- Is energetic and fidgety.
- Has a short attention span.
- May show opposite extremes of behavior.
- May become less well-behaved as the school year progresses.
Where they’re Going:
At five years old, your child is learning to understand himself/herself. You can help by encouraging him/her as he/she:
- Develops a positive, realistic self-image.
- Learns to respect himself/herself.
- Begins to understand his/her own uniqueness.
- Gains awareness of his/her feelings.
- Learns to express feelings.
- Learns how to participate in groups.
- Begins to learn from his/her mistakes.
To learn about the emotional growth of a first grader read here:
When we clean up in our classroom, the children are expected, and required, to clean up after themselves. This seems pretty simple, you make the mess, you clean it up. However, this is a new concept for many Kindergartners and First Graders who come to me from homes where Mom/Dad or someone else cleans up after them. What a shock it is for these children when they find out they have to clean up themselves without adult assistance. One of the questions that I ask parents at our parent/teacher conferences is what type of responsibilities/jobs does your child have at home? What job will only get done if your child performs it? Many parents have the answer right away since their child does have responsibilities at home. Other parents, after giving it some thought realize that their child has no home jobs. Now some of these parents realize that it IS time to help their child mature and do small tasks at home, but others will listen to my advice and then go home and continue to do everything for their child. Kindergartners and First Graders are old enough to do many things at home: Make their own bed, put their dirty laundry in the hamper, help sort/fold clean laundry, empty the silverware from the dishwasher, feed the fish/dog/hamster/guinea pig/, set the silverware/napkins on the table, the list is endless. The point is, NOW is the time to have your child start helping out at home, as these self help skills will carry with them wherever they go throughout the day.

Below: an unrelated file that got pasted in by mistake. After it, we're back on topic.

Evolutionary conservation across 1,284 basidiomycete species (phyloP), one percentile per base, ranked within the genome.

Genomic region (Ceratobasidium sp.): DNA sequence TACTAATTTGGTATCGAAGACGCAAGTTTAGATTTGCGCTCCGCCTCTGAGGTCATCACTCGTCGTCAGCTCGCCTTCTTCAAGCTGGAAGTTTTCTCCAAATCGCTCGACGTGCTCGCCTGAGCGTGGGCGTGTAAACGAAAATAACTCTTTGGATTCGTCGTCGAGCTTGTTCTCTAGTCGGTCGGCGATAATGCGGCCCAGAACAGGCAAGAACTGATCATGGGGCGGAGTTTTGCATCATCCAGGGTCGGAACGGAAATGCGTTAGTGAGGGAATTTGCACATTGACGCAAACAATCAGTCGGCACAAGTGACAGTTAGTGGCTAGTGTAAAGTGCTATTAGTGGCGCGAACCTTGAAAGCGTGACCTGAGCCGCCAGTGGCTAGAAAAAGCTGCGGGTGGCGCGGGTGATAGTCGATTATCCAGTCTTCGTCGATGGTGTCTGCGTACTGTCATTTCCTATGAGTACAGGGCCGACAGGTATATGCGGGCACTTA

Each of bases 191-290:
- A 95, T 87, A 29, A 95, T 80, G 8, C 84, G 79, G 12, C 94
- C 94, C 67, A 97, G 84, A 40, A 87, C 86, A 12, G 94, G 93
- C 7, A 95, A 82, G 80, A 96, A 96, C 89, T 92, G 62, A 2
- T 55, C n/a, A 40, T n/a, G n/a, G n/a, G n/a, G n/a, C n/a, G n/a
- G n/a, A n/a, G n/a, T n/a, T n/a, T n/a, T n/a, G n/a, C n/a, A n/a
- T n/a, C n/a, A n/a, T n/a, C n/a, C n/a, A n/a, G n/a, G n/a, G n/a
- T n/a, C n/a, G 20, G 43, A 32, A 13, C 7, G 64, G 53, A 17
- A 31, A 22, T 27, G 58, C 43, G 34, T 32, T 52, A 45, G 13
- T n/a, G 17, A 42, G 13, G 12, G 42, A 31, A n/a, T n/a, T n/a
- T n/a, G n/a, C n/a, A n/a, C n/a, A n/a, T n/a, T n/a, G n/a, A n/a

re-posted from 2009
Newsletters sent to you from your child’s teacher or school should be read as soon as you receive them. Most Kindergarten and First Grade teachers send out newsletters weekly, bi-weekly, or monthly in order to keep parents informed of what has happened or what is about to happen in the classroom. I send my weekly newsletters out by email and I post them on Blackboard but all teachers have their own method of sending them to you. These newsletters are packed full of information about what is being taught in your child’s class, upcoming events, pictures, daily goings on in the room and general information about your school. The writing of these newsletters takes time and your child’s teacher writes them for you with you in mind. These newsletters contain valuable information which will help you stay informed and provide you with conversation starters for you to talk about your child’s school experience with your child. The next newsletter that you get from your child’s teacher, the PTA/PTO, or School Principal, please take the time to read the newsletter as it contains news that you can definitely use!
Watching too much TV can affect your child and not in a good way. The American Academy of Pediatrics (AAP) recommends that kids under 2 years old not watch any TV and that those older than 2 watch no more than 1 to 2 hours a day of quality programming. Do you limit your child’s TV time? Please take a moment to read this article about the effects of too much TV on your child:
If you are interested in establishing healthy habits for TV, Video Games and the Internet please read this article:
Reposted from 2009
This is a continuation of the list of pattern books that I began in yesterday’s blog. Children will enjoy listening to these books and will begin to recognize the pattern in the text.
26. Lizard’s Song George Shannon
27. The Magic Fish Freya Littledale
28. May I Bring A Friend Beatrice de Regniers
29. Monday I Was An Alligator Susan Pearson
30. Monday, Monday, I like Monday Bill Martin, Jr.
31. My Five Senses Aliki
32. My Days Are Made Of Butterflies Bill Martin, Jr.
33. Pierre Maurice Sendak
34. Play With Me Mary Hall Ets
35. Rain Makes Applesauce Julian Scheer
36. The Runaway Bunny Margaret Wise Brown
37. “Sound Of” Books Bill Martin, Jr.
38. Spring Is A New Beginning Joan Walsh Aglund
39. Serendipity Books Stephen Cosgrove
40. The Tallypo Joanna Galdone
41. The Teeny Tiny Woman Seuling